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The Perils of Innovation

Over at Aeon mag, Lee Vinsel and Andrew Russell write [1] that “innovation” is something we’ve blown out of proportion:

… Contemporary discourse treats innovation as a positive value in itself, when it is not. Entire societies have come to talk about innovation as if it were an inherently desirable value, like love, fraternity, courage, beauty, dignity, or responsibility. Innovation-speak worships at the altar of change, but it rarely asks who benefits, to what end?

One consequence of our obsession with innovation is that we constantly create new things, rather than maintaining and treasuring old ones—and often become wrapped up in consumerism, rather than in care.

Take homeownership and home-building in America: on the street my husband and I live on, the little 850 to 1,000 square-foot houses of past decades are being torn down and replaced with massive, sprawling monstrosities. Area developers don’t care that the lot in question is tiny: yard and space to grow things doesn’t matter these days. What matters is square footage—because every extra piece of hardwood and granite squeezed into that house is extra money in the developers’ pockets, while grass gets them nothing.

Yet at the same time, as Felicia Rose writes [2] for Mother Earth News, “Tiny houses, often defined as those under five-hundred square feet, have gained purchase in recent years. Their lure is apparent. In a society of architectural obesity, they represent a clean-limbed leanness (or gauntness).” How do we reconcile this cultural obsession with “obese” houses, alongside growing desire for houses winnowed down to almost nothing?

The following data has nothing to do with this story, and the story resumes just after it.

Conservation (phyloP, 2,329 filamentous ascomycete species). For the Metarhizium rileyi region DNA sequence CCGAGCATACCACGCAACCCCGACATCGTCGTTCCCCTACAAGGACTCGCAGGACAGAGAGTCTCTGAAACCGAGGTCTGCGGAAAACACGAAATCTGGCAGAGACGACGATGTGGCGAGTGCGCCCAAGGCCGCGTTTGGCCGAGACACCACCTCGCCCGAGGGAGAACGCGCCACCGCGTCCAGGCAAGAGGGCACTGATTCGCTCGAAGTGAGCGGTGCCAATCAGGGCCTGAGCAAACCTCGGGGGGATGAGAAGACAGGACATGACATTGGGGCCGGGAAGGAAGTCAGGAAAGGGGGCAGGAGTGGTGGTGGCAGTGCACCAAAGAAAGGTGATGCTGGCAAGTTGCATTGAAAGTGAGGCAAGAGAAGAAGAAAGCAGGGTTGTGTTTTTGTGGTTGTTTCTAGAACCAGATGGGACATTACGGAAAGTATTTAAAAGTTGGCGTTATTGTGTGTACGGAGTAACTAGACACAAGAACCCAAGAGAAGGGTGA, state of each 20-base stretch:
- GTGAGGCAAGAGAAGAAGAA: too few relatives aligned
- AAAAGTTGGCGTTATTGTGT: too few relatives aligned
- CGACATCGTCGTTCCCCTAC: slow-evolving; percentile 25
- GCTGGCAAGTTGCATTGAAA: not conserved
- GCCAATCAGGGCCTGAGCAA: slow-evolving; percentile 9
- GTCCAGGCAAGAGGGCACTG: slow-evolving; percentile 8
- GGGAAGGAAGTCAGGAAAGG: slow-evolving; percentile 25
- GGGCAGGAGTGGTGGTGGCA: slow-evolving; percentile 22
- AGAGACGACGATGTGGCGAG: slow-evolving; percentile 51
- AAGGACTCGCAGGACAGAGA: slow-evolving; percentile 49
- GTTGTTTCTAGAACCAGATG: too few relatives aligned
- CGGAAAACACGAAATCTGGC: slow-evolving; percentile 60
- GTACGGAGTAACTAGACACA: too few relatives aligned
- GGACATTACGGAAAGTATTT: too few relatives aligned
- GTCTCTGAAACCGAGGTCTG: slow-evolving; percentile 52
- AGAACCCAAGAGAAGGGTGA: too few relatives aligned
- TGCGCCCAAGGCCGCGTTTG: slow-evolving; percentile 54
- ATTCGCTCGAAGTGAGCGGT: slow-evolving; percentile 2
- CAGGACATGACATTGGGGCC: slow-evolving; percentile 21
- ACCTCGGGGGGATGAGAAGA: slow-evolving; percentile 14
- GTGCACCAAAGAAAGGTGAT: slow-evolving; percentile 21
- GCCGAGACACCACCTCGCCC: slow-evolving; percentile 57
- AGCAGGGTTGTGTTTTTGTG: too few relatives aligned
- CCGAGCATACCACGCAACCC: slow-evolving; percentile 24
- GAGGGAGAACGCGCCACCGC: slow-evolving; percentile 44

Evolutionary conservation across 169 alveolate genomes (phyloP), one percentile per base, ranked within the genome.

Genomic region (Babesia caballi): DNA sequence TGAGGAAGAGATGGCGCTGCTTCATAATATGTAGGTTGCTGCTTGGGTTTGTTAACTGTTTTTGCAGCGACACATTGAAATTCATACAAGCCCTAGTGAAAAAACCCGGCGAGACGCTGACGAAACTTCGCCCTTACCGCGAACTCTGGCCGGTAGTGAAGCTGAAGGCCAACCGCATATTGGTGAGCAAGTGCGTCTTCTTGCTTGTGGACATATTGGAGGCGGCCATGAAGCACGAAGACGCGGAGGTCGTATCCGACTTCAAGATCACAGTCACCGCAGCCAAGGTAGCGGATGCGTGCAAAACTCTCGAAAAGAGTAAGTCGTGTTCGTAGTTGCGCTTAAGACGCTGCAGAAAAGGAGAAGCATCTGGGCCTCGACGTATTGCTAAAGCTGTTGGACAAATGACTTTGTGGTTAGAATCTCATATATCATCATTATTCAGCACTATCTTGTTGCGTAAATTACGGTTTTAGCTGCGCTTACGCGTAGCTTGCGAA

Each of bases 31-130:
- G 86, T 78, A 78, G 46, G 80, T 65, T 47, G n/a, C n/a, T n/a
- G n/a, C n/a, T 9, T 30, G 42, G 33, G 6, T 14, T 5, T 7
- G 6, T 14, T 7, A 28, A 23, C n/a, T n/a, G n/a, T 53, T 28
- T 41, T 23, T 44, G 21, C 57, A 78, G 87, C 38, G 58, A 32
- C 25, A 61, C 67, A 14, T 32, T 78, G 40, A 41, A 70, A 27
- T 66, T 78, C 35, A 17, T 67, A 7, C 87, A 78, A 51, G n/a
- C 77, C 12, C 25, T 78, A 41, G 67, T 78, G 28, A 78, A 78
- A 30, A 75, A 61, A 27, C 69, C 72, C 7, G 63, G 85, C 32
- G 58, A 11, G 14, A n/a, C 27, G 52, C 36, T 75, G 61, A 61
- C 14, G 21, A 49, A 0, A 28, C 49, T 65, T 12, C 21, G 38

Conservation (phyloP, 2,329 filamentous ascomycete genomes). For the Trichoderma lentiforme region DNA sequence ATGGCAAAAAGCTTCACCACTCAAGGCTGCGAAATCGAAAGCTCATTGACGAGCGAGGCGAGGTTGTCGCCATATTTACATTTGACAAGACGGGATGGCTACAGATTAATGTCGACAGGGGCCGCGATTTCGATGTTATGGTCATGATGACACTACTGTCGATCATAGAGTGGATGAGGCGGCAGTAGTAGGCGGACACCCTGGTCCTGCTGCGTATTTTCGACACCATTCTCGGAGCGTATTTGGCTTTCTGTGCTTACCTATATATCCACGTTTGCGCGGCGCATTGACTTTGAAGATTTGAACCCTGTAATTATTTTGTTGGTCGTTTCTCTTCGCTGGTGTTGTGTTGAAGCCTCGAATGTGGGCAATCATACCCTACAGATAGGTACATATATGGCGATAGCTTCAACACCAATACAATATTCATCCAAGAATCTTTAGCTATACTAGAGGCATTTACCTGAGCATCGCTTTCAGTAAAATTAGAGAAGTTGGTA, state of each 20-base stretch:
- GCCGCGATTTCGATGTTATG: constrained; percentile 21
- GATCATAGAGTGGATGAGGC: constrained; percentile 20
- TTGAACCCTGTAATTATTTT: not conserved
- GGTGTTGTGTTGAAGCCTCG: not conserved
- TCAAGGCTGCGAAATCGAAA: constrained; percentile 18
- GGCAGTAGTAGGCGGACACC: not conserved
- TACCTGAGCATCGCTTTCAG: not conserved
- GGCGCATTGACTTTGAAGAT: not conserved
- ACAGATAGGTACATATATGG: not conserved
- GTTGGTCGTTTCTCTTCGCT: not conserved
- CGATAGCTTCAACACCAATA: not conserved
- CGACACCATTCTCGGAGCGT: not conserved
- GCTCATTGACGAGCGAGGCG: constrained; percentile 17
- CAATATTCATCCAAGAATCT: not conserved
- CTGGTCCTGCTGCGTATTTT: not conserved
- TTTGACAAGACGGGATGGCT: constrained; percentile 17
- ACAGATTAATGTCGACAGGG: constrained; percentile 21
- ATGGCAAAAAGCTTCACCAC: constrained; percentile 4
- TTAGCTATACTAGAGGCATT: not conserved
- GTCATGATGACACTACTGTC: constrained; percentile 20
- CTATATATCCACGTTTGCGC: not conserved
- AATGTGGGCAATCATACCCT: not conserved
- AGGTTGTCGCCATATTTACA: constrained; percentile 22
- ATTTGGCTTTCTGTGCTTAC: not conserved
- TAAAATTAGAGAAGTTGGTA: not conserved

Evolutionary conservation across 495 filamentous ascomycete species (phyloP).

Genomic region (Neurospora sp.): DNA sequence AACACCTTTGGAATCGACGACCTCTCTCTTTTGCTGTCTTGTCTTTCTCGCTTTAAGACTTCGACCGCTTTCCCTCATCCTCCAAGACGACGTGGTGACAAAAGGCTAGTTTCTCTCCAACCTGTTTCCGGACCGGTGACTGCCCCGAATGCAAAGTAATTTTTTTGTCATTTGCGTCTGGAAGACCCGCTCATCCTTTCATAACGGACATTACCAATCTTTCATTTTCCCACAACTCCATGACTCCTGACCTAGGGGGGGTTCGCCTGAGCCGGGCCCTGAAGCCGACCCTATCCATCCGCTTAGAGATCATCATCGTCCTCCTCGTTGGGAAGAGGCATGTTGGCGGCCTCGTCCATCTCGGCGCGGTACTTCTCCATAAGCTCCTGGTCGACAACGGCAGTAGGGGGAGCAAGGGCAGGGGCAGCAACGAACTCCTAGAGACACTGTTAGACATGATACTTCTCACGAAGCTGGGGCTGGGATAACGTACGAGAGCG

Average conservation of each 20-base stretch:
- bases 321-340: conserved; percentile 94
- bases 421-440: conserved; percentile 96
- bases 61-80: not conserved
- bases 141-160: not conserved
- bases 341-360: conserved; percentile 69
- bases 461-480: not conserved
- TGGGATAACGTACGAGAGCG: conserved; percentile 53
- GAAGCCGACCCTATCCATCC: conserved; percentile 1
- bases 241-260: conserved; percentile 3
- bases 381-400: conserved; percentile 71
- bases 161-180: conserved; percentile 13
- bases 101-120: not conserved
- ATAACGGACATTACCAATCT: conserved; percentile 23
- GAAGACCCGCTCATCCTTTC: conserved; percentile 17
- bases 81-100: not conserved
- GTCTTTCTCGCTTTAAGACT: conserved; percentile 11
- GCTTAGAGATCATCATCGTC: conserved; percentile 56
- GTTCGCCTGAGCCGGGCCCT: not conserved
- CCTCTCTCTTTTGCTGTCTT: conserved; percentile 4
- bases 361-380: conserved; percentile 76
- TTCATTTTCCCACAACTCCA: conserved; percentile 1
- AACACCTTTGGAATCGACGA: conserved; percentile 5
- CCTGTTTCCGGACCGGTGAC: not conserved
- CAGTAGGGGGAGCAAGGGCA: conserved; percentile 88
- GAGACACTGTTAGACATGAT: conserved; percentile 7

While one may be worse for the neighborhood, both reflect our societal obsession with the new, the progressive, the “innovative.” There are plenty of old tiny houses throughout America. But most tiny house owners want something that’s still new, exciting, adapted to the latest technologies, and—perhaps most importantly—rootless. Something on wheels. Something that doesn’t require putting down stakes.

A society in love with innovation is a society that, oftentimes, has rejected the idea of limits. There’s no end to our exploring, because we don’t believe that we should stop anywhere. We aren’t content with our old smartphones or computers—we want the latest, newest thing, and expect companies to keep innovating endlessly.

Additionally, we’ve gotten used to spending money to get something fixed, rather than fixing it ourselves. This cultivates ignorance, and can turn us into discarders, rather than maintainers. Cars and houses can always be replaced with newer cars and bigger houses. Old things require a lot of work, tinkering, and upkeep. New things present us with a degree leisure and ease that is difficult to pass up.

But craftsmen, mechanics, gardeners, cooks, and cleaners—each of these trades, simple though they seem, keeps the world ordered and beautiful. As Vinsel and Russell write, “focusing on infrastructure or on old, existing things rather than novel ones reminds us of the absolute centrality of the work that goes into keeping the entire world going.”